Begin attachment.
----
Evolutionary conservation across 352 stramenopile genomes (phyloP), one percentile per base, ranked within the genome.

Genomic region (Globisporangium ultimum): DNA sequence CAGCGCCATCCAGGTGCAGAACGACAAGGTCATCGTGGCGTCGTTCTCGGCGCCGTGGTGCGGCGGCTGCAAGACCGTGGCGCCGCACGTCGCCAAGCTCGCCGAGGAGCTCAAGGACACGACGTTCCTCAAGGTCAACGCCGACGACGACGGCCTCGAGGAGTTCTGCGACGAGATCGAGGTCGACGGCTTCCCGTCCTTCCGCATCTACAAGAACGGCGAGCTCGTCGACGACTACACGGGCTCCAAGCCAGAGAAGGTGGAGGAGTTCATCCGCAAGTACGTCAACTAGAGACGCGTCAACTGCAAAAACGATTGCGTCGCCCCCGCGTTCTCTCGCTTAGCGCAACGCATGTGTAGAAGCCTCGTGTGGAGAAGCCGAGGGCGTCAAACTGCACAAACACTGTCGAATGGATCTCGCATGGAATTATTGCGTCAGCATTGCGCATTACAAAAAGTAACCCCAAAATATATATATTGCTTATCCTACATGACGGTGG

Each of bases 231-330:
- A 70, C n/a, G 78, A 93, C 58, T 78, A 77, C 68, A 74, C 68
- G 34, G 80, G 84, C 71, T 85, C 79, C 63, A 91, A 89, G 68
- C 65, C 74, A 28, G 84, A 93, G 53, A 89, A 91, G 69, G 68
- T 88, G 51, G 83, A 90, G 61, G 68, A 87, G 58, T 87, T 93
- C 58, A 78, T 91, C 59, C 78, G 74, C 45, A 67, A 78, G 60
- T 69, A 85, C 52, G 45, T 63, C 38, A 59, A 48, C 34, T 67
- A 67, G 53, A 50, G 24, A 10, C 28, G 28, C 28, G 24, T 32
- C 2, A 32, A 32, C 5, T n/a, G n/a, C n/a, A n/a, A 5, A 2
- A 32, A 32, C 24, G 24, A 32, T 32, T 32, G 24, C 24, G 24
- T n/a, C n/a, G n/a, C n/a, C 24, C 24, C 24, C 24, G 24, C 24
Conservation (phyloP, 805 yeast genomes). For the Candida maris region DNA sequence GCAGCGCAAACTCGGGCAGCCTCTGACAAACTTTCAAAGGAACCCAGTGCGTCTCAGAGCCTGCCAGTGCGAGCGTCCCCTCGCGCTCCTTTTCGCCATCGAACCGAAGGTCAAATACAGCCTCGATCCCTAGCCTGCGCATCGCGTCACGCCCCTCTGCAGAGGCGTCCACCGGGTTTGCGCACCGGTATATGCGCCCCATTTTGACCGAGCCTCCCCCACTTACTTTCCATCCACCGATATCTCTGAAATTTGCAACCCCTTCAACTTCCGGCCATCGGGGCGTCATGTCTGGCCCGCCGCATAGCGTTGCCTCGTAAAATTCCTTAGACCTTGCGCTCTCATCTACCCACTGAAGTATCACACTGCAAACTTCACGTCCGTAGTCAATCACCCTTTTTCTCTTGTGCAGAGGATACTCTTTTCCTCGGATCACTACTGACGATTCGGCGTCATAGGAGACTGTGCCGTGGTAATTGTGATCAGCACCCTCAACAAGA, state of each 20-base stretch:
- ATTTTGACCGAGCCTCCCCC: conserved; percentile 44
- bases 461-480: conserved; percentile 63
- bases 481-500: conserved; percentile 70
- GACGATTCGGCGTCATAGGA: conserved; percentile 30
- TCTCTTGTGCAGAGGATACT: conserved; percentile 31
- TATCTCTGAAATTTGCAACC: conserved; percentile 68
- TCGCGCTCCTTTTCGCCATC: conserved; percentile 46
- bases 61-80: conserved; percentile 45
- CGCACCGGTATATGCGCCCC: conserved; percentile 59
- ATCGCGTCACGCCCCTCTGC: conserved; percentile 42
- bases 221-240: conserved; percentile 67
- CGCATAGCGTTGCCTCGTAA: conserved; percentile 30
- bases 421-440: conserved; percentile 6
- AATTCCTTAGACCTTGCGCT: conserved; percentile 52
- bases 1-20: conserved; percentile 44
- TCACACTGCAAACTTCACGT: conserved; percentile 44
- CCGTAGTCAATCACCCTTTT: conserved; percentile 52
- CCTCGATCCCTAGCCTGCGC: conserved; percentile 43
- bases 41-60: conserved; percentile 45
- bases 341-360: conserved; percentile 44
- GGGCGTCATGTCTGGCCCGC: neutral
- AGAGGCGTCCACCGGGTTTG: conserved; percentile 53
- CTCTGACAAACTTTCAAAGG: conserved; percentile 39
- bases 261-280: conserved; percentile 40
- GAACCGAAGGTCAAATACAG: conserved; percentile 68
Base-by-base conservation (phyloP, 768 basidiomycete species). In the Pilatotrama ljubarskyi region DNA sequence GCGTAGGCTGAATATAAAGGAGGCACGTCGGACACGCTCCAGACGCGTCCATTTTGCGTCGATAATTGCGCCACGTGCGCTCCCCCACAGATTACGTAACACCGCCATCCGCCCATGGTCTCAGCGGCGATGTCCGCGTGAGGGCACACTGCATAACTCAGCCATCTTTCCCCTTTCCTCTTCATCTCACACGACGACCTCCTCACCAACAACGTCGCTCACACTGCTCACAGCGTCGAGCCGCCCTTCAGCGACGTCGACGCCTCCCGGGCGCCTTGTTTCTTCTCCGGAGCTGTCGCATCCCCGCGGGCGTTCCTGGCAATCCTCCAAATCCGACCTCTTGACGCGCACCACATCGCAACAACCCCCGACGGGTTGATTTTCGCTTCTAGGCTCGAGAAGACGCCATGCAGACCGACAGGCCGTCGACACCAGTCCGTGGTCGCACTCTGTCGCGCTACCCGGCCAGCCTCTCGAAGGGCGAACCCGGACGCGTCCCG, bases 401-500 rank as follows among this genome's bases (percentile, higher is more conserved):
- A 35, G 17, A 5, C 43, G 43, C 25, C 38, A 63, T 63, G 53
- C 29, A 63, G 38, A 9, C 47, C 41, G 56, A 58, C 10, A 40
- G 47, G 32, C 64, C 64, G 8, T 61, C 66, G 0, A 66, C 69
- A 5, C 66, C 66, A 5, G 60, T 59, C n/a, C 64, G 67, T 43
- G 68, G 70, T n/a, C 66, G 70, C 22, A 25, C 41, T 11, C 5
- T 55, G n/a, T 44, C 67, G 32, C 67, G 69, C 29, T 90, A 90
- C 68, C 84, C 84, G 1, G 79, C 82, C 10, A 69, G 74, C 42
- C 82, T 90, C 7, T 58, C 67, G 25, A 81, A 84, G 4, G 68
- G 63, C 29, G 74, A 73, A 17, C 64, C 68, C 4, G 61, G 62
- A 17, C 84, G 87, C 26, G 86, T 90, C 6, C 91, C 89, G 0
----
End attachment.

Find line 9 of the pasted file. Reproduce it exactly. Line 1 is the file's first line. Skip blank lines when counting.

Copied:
- T 69, A 85, C 52, G 45, T 63, C 38, A 59, A 48, C 34, T 67